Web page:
182(7)
Earth's Magnetosphere
189(3)
Physlet® Illustration Earth's Magnetic Field
189(3)
The Tides
192(8)
Chapter Review
194(4)
The Moon and Mercury
Scorched and Battered Worlds
198(2)
Orbital Properties
200(2)
Physical Properties
202(1)
Surface Features on the Moon and Mercury
203(3)
Rotation Rates
206(6)
Discovery 8-1 Lunar Exploration
208(1)
Physlet® Illustration Rotation of Mercury
209(1)
More Precisely 8-1 Why Air Sticks Around
210(2)
Lunar Cratering and Surface Composition
212(7)
Animation Meteor Energy
212(6)
Discovery 8-2 The Moon on a Shoestring
218(1)
The Surface of Mercury
219(1)
Interiors
220(2)
Animation Terrestrial Planets II
222(1)
The Origin of the Moon
222(2)
Evolutionary History of the Moon and Mercury
224(6)
Chapter Review
225(3)
Venus
Earth's Sister Planet
228(2)
Orbital Properties
230(1)
Physical Properties
230(2)
Animation The Phases of Venus
231(1)
Animation The Rotation of Venus
232(1)
Long-Distance Observations of Venus
232(3)
More Precisely 9-1 Synodic Periods and Solar Days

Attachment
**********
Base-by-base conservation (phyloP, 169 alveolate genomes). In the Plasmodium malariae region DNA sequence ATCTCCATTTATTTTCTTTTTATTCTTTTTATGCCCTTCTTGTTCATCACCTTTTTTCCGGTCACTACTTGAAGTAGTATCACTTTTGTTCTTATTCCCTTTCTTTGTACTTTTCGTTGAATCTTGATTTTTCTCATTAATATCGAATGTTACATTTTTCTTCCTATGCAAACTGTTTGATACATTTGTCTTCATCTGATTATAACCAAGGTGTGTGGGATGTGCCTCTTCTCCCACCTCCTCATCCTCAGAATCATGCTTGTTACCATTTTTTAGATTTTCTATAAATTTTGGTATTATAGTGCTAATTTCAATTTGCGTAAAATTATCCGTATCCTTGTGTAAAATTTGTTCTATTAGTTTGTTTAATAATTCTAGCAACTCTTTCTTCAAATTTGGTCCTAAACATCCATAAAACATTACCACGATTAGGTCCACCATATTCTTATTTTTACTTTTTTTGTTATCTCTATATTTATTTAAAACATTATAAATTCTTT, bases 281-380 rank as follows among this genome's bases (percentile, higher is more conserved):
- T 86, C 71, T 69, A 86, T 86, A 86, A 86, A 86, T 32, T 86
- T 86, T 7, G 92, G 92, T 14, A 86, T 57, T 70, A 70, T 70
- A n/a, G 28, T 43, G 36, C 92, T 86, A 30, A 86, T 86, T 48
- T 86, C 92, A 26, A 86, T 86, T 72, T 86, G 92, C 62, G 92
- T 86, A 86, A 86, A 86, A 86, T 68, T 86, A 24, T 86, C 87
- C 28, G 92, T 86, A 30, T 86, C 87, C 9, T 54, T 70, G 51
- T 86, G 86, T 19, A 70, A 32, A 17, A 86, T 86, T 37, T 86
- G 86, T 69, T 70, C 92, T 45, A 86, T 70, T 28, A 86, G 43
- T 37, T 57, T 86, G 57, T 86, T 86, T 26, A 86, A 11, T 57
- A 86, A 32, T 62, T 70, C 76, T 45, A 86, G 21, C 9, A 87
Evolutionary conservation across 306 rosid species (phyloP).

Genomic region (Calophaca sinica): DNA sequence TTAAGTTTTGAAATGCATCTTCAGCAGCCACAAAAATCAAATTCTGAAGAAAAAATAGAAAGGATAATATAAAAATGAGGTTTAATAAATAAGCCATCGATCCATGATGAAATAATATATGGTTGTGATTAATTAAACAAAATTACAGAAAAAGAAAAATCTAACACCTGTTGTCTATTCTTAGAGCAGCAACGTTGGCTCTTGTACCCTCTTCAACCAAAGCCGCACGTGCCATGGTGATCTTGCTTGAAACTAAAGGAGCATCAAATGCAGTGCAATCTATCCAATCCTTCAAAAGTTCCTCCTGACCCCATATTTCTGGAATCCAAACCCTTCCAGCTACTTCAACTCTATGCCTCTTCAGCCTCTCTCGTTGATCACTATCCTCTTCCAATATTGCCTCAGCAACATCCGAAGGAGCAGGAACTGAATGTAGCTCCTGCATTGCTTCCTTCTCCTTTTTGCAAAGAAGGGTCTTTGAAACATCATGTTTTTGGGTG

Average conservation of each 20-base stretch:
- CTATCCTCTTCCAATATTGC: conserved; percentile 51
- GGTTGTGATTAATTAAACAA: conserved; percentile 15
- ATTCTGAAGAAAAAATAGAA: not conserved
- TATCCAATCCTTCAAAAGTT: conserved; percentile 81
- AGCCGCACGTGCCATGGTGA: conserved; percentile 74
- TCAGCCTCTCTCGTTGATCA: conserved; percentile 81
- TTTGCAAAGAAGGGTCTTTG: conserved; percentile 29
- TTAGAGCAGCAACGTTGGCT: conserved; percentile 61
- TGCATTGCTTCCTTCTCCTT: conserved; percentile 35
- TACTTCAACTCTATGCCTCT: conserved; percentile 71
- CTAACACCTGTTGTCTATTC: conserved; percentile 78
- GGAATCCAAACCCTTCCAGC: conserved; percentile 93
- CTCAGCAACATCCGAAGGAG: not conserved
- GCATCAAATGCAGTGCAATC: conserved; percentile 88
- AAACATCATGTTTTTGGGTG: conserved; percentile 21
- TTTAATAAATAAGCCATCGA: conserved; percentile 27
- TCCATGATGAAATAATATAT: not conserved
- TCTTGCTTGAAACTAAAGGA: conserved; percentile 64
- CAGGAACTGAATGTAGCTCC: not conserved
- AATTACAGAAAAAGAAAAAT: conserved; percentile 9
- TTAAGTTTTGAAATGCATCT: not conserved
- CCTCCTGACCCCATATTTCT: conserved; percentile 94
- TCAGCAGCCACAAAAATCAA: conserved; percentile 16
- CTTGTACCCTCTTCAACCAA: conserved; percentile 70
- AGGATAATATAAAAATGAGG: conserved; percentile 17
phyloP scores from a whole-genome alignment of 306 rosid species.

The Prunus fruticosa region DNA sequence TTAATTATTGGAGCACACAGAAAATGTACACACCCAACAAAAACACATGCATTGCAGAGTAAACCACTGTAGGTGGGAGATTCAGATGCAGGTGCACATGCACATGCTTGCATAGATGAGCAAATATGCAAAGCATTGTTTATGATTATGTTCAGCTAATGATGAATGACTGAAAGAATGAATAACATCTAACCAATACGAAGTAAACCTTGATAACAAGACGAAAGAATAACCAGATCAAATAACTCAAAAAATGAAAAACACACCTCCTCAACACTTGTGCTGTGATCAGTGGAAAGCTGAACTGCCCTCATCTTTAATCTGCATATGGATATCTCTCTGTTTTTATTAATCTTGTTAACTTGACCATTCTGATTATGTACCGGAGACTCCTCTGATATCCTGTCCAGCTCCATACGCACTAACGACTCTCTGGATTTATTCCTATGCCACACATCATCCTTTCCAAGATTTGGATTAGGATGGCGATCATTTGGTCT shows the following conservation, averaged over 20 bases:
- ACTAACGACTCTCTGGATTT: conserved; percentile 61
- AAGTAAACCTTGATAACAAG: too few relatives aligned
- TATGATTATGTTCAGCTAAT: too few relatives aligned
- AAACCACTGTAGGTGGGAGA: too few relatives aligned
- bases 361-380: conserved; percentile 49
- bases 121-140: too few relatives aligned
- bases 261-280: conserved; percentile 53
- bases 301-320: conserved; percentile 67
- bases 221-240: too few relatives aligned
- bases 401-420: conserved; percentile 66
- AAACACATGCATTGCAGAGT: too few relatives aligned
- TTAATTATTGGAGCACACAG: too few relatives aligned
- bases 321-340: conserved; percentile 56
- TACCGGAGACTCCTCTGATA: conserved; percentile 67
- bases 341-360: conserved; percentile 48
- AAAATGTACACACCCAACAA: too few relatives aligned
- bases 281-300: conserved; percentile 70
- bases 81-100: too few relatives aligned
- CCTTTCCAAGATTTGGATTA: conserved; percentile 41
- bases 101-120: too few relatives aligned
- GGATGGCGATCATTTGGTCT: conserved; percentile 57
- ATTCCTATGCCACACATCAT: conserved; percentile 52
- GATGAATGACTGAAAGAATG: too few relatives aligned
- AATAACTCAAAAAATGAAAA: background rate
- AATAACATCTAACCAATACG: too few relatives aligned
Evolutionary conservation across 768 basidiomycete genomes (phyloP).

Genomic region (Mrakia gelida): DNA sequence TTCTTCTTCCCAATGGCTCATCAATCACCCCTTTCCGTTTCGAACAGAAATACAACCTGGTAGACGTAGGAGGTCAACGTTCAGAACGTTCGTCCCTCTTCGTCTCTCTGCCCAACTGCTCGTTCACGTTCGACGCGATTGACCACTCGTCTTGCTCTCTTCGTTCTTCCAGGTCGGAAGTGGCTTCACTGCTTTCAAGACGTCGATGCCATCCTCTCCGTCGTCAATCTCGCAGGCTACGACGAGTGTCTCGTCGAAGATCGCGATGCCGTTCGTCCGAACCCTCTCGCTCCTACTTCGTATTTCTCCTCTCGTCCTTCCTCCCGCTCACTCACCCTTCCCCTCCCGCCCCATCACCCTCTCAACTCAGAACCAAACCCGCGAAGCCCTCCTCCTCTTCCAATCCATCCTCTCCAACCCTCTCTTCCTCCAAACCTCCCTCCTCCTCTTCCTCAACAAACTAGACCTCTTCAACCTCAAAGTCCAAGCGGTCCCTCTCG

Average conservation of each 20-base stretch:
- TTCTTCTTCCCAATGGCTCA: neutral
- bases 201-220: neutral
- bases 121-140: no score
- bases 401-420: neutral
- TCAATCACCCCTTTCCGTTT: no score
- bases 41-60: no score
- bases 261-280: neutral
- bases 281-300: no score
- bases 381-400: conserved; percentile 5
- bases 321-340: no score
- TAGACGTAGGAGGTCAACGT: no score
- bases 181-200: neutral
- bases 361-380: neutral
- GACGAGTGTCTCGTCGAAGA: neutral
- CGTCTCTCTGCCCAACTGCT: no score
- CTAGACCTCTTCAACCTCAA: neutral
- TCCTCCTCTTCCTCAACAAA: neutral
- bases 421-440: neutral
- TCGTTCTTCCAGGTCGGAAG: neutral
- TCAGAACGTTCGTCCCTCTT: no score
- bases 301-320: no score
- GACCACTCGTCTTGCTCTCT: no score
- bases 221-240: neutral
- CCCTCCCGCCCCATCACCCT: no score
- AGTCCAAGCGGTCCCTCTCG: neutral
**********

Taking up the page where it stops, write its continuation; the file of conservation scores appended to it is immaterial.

234(1)
The Surface of Venus
235(8)
Tutorial SuperSpaceship---Voyage to Venus
235(8)
The Atmosphere of Venus
243(3)
Tutorial The Greenhouse Effect
245(1)
Venus's Magnetic Field and Internal Structure
246(6)
Chapter Review
247(3)
Mars
A Near Miss for Life?
250(2)
Orbital Properties
252(1)
Physical Properties
253(1)
Long-Distance Observations of Mars
254(1)
The Surface of Mars
255(11)
Video Rotation of Mars
255(1)
Video Mars Rotation and North Pole
256(10)
The Martian Atmosphere
266(4)
Discovery 10-1 Life on Mars?
268(2)
Martian Internal Structure
270(1)
The Moons of Mars
270(6)
Chapter Review
271(3)
Jupiter
Giant of the Solar System
274(2)
Orbital and Physical Properties
276(2)
The Atmosphere of Jupiter
278(6)
Animation Galileo Mission to Jupiter
281(3)
Internal Structure
284(1)
Animation The Gas Giants Part II
284(1)
Discovery 11-1 Almost a Star?
284(1)
Jupiter's Magnetosphere
285(2)
The Moons of Jupiter
287(11)
Discovery 11-2 Jupiter's Many Moons
290(2)
Animation Io Cutaway/Galileo Flyby of Io
292(3)
Video Jupiter's Moon Europa
295(1)
Video Jupiter's Moon Ganymede
296(2)
Jupiter's Ring
298(6)
Chapter Review
299(3)
Saturn
Spectacular Rings and Mysterious Moons
302(2)
Orbital and Physical Properties
304(1)
Saturn's Atmosphere
305(4)
Video Saturn Storm
306(3)
Saturn's Interior and Magnetosphere
309(1)
Saturn's Spectacular Ring System
310(7)
Physlet® Illustration Roche Limit
312(5)
The Moons of Saturn
317(13)
Discovery 12-1 New Moons or Ring Debris at Saturn?
318(7)
Chapter Review
325(3)
Uranus, Neptune, and Pluto
The Outer Worlds of the Solar System